Date: December 15th, 2005
Article by: Matt Mantle (Hardware Reviewer)
Edited by: Nathan Glentworth (Owner / Head Editor)
Product was submitted by: Thermaltake
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PRODUCT COMPOSITION & WALKTHROUGH (cont'd)
Finally the guts of the case, just the way it looks after opening the packaging. Everything was secured tightly with twist-ties and ready for you computer installation. As you can see in the above photo, there is quite a bit of free space allowing the buyer to install their components without the limitation of cramped quarters.
Inside that white box are the basics - a standard I/O plate and all the necessary hardware to make the job go easily, even a few zip ties for some minor cable management.
As you can see from this photo, although it isn't a full tower case, there is room for everything. An interesting design note - you can see the leads from the front panel USB/Firewire/Sound hanging from the top. This is a bit of a departure from the regular, but personally I like that its higher up, as it makes the front connections easier to access if your computer is on the floor instead of the desk.
At the bottom right corner is the HDD rack. This rack doubles as the holder for the tool-less 5.25" drive rails. Right next to that is the front 120mm intake. Now, we've all run into trouble with a front intake...where's that airflow supposed to go to if its being blocked by the drive cage? Thermaltake has two solutions for you. The first is the easiest - the drive cage has LOTS of holes in it, enough to allow for a moderate airflow over your hot hard drives, should you have more than one. The second method...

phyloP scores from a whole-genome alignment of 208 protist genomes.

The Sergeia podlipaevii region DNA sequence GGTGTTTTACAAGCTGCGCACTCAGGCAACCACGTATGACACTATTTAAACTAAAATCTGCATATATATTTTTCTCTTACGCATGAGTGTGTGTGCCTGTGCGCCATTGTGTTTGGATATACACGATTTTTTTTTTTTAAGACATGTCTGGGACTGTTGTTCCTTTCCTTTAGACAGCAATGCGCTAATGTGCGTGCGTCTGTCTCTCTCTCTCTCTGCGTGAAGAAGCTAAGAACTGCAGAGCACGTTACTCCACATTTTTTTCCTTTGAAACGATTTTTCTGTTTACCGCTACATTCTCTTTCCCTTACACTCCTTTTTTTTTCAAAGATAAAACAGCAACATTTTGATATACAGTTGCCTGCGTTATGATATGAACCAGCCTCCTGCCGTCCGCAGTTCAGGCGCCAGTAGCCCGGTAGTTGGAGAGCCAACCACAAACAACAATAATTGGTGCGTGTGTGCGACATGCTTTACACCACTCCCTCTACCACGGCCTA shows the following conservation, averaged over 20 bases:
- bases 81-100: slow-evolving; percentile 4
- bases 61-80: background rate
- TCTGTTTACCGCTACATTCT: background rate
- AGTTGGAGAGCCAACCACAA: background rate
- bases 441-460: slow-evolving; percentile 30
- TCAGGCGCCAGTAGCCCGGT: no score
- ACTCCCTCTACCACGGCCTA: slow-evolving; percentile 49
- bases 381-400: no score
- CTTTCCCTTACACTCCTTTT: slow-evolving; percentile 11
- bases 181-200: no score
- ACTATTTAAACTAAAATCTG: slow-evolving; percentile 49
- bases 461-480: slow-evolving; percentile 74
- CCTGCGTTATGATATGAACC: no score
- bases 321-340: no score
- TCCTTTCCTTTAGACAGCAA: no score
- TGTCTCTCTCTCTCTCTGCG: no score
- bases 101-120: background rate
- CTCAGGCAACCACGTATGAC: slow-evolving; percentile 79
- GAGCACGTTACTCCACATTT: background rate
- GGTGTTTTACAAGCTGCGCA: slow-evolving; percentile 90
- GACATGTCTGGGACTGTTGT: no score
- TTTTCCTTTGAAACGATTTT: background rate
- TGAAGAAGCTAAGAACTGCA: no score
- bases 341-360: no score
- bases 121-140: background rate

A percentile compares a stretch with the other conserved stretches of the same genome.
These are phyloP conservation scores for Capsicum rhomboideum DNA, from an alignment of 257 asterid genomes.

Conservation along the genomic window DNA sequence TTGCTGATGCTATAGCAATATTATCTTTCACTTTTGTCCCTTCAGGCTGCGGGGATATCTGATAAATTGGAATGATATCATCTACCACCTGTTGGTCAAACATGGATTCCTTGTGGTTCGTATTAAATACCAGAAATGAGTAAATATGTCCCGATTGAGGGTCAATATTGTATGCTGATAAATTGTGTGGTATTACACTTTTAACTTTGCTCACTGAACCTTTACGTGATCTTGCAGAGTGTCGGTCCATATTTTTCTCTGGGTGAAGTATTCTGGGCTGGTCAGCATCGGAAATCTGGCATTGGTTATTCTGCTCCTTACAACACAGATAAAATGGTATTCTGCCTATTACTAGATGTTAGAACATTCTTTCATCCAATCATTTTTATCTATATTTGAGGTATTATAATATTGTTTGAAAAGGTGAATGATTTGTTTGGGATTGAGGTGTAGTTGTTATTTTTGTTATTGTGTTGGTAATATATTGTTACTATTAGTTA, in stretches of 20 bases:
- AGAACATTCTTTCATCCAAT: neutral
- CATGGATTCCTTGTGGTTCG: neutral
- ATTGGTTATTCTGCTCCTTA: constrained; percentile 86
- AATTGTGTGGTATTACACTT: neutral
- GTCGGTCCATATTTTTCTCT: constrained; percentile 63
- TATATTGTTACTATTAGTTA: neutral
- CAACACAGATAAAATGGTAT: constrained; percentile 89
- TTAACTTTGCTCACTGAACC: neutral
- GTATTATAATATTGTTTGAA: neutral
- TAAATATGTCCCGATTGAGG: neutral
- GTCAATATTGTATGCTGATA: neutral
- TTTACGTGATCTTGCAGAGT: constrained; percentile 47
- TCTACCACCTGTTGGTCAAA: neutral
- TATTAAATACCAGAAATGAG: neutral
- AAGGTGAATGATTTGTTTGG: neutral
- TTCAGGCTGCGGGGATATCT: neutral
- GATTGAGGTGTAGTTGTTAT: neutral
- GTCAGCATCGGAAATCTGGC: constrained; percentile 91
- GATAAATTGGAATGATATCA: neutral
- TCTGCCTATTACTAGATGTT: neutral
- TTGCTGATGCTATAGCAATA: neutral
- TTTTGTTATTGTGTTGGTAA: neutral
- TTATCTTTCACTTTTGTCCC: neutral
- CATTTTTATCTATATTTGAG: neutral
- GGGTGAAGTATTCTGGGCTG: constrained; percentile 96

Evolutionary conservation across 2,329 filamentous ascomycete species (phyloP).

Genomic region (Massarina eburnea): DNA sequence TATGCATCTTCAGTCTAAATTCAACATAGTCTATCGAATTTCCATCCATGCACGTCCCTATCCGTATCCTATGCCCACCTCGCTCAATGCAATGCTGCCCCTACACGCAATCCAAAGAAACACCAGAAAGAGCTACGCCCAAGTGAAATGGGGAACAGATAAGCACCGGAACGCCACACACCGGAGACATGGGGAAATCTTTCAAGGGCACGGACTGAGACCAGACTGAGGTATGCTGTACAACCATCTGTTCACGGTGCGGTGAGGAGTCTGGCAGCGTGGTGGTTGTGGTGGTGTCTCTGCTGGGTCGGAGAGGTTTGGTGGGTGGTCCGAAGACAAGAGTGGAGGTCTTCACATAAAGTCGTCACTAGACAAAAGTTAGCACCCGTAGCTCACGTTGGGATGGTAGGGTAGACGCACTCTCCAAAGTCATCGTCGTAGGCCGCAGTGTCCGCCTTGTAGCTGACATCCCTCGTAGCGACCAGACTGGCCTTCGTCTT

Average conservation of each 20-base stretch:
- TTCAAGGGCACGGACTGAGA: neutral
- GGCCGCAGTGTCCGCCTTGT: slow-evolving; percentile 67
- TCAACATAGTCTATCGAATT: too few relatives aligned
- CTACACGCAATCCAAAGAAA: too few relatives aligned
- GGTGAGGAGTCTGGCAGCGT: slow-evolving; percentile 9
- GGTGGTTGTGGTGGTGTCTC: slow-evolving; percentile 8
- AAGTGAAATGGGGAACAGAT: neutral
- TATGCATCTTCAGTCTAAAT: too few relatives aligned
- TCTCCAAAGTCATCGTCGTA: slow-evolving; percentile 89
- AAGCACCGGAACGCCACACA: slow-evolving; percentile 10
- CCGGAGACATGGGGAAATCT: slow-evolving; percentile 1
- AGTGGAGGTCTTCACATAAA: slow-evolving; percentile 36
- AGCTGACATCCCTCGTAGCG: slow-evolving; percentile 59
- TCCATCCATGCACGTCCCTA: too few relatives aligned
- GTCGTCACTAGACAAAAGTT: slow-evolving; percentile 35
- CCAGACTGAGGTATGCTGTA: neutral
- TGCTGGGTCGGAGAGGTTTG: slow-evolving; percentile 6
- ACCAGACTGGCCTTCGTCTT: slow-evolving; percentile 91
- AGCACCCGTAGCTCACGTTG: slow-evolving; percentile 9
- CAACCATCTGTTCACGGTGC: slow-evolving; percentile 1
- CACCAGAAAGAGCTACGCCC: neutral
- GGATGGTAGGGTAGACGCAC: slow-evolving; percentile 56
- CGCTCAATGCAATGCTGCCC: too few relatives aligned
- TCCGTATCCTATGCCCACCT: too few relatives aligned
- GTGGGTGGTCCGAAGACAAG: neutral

...is just to take the drive cage right out. If you're running only one big HDD, or if you've got 5.25" silent adaptors for your HDD, then this is the option for you. Straight away you're opening the case up wide for airflow front to back, and your HDD is still going to catch the airflow from the fan in the front if you're using the 3.5" rack right above (technically its for a floppy...but like I said I don't use one).
Mid-tower cases are always a little tricky to get everything in, get it organized and get your airflow up. As you can see, though its tight in the Swing case, for a midtower...that's still a lot of space. With that lower drive cage removed there's easily enough room for a moderate water-cooling system, and even without, I've seen some of the lowest case temperatures I've ever had, and the quietest my computer has run with 2 silent 120mm fans running intake and exhaust. For a mid-tower case, I'm impressed.